Anxiety is a normal emotion in us all, but sometimes it can get out of control and become a mental health problem.

Lots of things can lead to feelings of anxiety, including exam pressures, relationships, starting a new job (or losing one) or other big life events. We can also get anxious when it comes to things to do with money and not being able to meet our basic needs, like heating our home or buying food. But anxiety can be made easier to manage.

Focusing on anxiety for this year’s Mental Health Awareness Week will increase people’s awareness and understanding of anxiety by providing information on the things that can help prevent it from becoming a problem. At the same time, we will keep up the pressure to demand change – making sure that improving mental health is a key priority for the government and society as a whole.

Anxiety can affect us physically and mentally. If you are feeling anxious, you might notice your heart rate increasing, headaches, loss of appetite, breathlessness or chest pain. (If you are experiencing these symptoms, you should see a healthcare professional to rule out another physical cause). Anxiety might make you feel tense or nervous, find it hard to relax, feel tearful or have problems sleeping and concentrating. Friends or family might notice you are more irritable than usual, or more withdrawn. Or perhaps you seem fine on the outside but feel panicky inside

What works will be different from person to person. Things that might be helpful include being active, getting out in nature, practising breathing techniques, getting support to tackle money worries or eating well. Talking to a friend, or spending time with loved ones, is often a good first step

Taking action to address specific causes of anxiety can also help – for example, contacting a money advisor, discussing workplace stress with your employer, or seeking support if you are experiencing bullying, harassment or discrimination.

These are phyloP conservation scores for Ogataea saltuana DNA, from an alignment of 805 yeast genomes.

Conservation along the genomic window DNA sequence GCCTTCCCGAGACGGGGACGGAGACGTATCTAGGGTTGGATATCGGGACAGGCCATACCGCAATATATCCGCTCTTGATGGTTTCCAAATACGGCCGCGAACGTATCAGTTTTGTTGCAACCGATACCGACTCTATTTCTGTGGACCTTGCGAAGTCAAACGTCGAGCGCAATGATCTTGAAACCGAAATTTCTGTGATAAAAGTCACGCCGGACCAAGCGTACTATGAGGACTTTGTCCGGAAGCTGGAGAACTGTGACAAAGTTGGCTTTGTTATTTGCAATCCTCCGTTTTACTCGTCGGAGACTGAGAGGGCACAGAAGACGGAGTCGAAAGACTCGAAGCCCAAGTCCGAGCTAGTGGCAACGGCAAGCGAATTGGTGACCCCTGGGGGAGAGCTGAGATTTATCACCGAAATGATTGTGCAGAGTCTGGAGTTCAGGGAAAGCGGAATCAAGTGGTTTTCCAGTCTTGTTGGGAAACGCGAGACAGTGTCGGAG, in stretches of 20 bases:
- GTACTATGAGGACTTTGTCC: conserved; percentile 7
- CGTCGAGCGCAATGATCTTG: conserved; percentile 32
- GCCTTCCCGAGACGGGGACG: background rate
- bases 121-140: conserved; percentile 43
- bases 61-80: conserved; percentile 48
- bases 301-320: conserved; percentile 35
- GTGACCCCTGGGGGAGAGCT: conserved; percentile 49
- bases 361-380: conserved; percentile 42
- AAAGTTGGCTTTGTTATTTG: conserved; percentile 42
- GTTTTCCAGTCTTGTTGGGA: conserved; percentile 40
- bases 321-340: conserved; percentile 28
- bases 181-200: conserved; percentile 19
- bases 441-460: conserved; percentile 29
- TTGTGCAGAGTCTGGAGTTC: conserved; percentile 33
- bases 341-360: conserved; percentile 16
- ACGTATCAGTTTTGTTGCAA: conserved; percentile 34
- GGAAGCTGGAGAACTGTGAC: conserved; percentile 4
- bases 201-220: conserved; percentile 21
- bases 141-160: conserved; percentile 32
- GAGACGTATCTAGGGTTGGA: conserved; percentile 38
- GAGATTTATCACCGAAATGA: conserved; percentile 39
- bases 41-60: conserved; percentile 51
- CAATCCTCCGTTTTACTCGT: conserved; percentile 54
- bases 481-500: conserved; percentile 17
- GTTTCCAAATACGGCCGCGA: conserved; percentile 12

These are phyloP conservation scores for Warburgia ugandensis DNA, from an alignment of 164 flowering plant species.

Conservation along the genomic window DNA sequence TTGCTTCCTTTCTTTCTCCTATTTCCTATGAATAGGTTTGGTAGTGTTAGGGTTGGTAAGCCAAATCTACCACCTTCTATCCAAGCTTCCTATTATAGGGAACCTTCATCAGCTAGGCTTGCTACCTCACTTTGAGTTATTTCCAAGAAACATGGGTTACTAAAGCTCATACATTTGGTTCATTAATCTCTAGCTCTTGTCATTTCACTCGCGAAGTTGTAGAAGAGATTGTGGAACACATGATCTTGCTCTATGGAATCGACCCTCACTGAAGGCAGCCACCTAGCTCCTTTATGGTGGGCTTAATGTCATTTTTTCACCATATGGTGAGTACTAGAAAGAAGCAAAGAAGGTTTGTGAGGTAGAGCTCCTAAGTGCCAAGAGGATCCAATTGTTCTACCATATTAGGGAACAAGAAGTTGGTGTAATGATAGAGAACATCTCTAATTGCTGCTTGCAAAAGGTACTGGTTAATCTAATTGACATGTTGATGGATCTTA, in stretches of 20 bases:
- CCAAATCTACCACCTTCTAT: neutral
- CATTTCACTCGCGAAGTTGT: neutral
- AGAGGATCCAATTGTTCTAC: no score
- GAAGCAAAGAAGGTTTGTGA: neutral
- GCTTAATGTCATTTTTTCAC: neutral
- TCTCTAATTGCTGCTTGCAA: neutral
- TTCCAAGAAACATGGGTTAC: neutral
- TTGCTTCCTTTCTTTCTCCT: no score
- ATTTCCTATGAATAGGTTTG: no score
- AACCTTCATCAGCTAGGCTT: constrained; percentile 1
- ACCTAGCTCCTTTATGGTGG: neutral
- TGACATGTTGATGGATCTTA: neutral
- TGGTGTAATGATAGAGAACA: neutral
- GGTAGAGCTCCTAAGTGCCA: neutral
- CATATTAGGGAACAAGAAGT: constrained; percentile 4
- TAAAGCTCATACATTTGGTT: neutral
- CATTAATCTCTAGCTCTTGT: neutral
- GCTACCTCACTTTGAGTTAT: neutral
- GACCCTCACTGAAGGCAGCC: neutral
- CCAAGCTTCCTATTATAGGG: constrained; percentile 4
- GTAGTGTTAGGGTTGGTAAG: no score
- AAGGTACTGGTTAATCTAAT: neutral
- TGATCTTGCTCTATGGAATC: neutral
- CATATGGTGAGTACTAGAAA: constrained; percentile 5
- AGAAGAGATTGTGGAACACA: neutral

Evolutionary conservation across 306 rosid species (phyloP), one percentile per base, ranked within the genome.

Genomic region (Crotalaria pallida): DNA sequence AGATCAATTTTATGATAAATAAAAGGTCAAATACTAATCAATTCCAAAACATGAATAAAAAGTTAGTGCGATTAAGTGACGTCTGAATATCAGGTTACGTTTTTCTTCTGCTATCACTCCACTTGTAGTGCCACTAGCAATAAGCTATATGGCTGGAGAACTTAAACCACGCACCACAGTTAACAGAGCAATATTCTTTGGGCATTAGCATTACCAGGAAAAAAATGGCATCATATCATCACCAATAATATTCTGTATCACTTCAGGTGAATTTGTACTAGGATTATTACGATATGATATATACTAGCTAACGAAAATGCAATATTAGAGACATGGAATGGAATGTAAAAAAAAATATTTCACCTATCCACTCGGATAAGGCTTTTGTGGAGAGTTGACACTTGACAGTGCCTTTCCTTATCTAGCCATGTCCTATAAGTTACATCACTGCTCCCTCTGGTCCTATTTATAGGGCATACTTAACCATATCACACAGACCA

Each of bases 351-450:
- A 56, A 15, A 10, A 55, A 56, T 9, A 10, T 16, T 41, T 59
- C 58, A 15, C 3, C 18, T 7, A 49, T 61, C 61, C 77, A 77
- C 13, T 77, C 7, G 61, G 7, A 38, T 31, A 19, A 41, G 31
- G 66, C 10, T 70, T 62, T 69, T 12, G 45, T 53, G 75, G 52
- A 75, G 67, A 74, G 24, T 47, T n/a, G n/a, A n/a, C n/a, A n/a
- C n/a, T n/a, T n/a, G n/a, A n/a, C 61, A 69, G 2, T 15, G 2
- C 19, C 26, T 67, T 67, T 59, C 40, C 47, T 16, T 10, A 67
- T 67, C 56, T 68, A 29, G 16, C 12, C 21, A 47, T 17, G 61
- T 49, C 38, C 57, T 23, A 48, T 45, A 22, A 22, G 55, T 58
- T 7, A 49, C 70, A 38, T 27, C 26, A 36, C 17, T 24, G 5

If anxiety is severely affecting your everyday life, you should contact your GP who can offer additional support and help. No one should struggle alone. You can also visit


A 28 year old man will be reported to the Procurator Fiscal for damaging a Ford Ranger parked in Grampian Court, Perth on Saturday 13th May.

A 45 year old man was arrested for breaking in to a property in Bowling Green Avenue, Kinross on Thursday 11th May.

A 23 year old man was arrested for possession of a knife in Park Grove, Spittalfield on Saturday 13th May.

An 18 year old man was arrested for possession of a knife in East High Street, Crieff on Sunday 14th May.

Two men aged 38 and 45 will be reported to the Procurator Fiscal for camping without a permit in the Camping Management Zone of Loch Lomond and the Trossachs National Park near St Fillans on Saturday 13th May.

During the last week 3 drivers have been found to be without insurance, 3 had no licence and 2 had no MOT


Between 12:30pm and 2:30pm, Wednesday 10th May, a white Specialized Mountain Bike was stolen from a garden in Rannoch Road, Perth. (CR/58415/23)

About 12pm, Sunday 14th May, the occupier of a property in Northfield, Guildtown returned to his property to find 3 wooden garden chairs, a stainless steel framed BBQ and a picnic table had been stolen from his garden. (CR/60517/23)

Between 11pm, Wednesday 10th and 6am, Thursday 11th May, a blue Landrover Freelander was vandalised whilst parked in Meethill Road, Alyth. (CR/59480/23)

Between 8pm, Saturday 13th and 7am, Monday 15th May, items of fishing equipment were stolen from a hut on the banks of the River Tay at Pitnacree near Grandtully. (CR/60505/23)

Between 3pm and 8pm, Saturday 13th May, an Apple Mac Book, camping battery, binoculars and items of clothing were stolen from a red Citroen Berlingo parked on the unclassified road leading from the A827 to Ben Lawers Dam. (CR/60162/23)

Anyone with any information that may be useful should contact Tayside Division on 101 or any police officer, quoting the crime reference number listed at each incident.  Alternatively information can be passed anonymously via the charity Crimestoppers on 0800 555 111.